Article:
One of the challenges I find at the veterinary clinic is being mindful that routine daily procedures for our team are often once or twice in a lifetime events for our patients and their owners. In particular, surgery and anaesthetic procedures which for us are everyday, are nevertheless complex procedures that demand focus, attention and, I’m going to say it, considerable skill and expertise on the part of all staff involved, from the pre-operative check to the post-operative cuddles. So what should you know about your pet’s anaesthesia?
Here is a list of questions to ask us before you go ahead and book a procedure:
- What pre-anaesthetic assessment is going to be carried out? Apart from a full physical examination, a thorough assessment includes taking blood to assess renal function, liver function, blood glucose, and full haematology. Abnormalities are rare in young healthy animals but may alert us to problems that make anaesthesia unadvisable at the time, or may mean we need to modify anaesthetic protocols.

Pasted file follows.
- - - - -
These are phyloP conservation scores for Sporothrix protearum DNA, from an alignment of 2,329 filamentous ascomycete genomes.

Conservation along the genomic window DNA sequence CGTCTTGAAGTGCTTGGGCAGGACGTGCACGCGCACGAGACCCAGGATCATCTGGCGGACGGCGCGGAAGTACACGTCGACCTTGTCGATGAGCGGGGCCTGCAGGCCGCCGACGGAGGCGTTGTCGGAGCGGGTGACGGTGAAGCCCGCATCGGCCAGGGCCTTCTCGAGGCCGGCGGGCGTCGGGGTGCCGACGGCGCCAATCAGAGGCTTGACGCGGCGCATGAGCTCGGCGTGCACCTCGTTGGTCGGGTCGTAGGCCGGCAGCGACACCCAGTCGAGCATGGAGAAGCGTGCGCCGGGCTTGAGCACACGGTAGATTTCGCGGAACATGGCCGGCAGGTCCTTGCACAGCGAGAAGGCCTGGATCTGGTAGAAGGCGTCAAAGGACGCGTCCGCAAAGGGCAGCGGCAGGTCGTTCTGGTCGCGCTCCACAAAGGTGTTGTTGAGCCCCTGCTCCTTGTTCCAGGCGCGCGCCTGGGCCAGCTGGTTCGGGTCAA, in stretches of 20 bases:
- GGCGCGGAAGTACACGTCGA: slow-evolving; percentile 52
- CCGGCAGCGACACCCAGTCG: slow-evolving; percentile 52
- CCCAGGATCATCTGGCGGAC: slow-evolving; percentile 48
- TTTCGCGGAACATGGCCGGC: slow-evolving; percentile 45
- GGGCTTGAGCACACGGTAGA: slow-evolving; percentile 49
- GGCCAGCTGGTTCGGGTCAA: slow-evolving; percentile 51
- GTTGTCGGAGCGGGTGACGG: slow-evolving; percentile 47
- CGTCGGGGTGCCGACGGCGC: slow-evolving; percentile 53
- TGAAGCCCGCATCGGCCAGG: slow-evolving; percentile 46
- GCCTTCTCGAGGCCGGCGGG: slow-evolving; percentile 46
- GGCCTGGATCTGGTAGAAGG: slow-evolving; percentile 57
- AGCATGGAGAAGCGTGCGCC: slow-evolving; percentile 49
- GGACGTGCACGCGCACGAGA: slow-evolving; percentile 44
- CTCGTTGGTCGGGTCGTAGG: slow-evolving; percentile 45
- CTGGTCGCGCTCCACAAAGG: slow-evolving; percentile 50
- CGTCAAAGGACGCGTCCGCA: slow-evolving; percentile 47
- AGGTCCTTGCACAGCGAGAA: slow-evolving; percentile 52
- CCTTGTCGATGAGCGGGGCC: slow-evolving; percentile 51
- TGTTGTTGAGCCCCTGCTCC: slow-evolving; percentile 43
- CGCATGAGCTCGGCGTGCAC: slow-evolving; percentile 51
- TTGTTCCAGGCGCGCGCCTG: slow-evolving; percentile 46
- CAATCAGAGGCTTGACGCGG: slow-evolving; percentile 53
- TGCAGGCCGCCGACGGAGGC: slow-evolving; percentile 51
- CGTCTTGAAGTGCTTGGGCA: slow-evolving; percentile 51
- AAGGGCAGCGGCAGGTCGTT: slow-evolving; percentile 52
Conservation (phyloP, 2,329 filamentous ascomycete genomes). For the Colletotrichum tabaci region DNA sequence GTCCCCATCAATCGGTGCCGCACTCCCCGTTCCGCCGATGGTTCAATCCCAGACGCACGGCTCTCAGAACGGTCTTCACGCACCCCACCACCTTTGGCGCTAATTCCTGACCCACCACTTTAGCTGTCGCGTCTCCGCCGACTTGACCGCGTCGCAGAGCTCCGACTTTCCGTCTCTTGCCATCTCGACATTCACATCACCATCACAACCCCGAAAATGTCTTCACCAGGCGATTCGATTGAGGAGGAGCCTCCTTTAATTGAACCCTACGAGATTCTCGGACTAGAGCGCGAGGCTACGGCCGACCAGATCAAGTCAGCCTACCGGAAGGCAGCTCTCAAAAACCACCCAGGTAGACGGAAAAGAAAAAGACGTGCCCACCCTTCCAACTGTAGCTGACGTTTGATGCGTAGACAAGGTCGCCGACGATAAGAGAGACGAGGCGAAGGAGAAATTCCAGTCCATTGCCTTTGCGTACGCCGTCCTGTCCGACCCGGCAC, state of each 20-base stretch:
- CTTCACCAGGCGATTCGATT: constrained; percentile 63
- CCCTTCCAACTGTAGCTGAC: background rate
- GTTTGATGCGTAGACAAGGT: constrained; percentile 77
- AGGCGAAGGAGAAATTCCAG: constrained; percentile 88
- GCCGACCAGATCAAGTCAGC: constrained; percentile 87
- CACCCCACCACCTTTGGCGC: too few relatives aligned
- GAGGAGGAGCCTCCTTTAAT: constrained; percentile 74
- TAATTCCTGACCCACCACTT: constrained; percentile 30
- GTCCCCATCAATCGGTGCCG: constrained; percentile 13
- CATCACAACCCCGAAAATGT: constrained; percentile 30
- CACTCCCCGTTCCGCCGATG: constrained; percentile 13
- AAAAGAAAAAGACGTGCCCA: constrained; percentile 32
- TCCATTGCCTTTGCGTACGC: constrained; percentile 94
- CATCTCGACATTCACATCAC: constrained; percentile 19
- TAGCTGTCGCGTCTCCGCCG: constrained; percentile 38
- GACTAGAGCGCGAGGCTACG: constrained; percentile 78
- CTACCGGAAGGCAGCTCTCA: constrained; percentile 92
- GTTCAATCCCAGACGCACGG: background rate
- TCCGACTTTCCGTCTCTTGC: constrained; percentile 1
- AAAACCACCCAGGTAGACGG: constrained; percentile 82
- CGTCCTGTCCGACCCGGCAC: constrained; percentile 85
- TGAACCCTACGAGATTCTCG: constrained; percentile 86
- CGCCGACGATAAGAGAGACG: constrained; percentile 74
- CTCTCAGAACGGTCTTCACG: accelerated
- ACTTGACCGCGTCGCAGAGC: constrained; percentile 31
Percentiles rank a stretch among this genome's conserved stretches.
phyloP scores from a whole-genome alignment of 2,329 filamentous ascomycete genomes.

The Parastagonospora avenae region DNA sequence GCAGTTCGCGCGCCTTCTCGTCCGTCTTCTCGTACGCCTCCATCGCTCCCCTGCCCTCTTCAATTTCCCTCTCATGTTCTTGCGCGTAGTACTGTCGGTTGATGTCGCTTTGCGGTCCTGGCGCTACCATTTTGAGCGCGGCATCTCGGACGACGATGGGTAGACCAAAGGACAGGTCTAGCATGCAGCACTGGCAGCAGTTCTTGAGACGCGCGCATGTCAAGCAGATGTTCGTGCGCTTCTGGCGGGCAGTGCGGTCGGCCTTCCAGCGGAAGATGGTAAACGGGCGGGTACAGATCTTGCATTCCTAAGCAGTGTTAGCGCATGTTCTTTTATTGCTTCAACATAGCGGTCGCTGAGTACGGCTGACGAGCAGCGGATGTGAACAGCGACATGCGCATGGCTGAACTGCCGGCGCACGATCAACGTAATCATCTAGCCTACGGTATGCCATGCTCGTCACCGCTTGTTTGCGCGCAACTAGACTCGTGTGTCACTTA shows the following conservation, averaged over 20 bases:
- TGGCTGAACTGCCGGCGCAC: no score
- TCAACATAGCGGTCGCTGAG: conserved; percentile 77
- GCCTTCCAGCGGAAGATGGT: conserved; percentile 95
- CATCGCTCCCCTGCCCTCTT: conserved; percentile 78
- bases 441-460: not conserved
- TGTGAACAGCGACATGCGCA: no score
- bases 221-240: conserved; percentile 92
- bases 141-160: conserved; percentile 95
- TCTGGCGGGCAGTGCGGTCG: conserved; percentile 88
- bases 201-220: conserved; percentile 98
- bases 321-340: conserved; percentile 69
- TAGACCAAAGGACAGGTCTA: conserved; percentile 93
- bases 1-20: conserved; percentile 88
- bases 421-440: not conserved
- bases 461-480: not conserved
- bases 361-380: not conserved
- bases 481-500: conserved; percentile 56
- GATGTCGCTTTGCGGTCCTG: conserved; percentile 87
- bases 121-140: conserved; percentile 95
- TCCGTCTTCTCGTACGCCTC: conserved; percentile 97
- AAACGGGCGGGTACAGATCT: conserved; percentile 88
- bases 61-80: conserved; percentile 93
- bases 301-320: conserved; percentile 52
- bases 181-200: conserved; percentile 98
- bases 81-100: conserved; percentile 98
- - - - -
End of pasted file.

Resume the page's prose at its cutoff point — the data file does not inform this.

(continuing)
- Will my pet have an intravenous cannula inserted in case emergency drugs are required during the procedure? –very important!
- Will my pet receive intravenous fluids while he is anaesthetised, to prevent the low blood pressure that is associated with most anaesthetic agents?
- Will my pet receive pre-operative pain relief which has the effect of reducing the level of anaesthetic required?
- Will there be an anaesthetic tube passed down the trachea for oxygen and anaesthetic delivery during the procedure?
- What monitoring will be carried during the procedure? At the very least, heart rate, respiratory rate, blood pressure, temperature and blood oxygen levels should be recorded at intervals during the procedure. Sometimes a running ECG is performed. Capnography, or the measurement of CO2 in exhaled air, is the most accurate indicator of respiratory efficiency.
- How will my pet stay warm during the procedure?
Although there is an element of risk in every anaesthetic, these days the drugs we use make pet anaesthesia safer than ever. One thing in which I take huge local pride: the anaesthetic that we vets in Australia and overseas use most commonly and in almost every species from amphibians to dogs and cats was developed by a small family run company in Rutherford. Yay Hunter!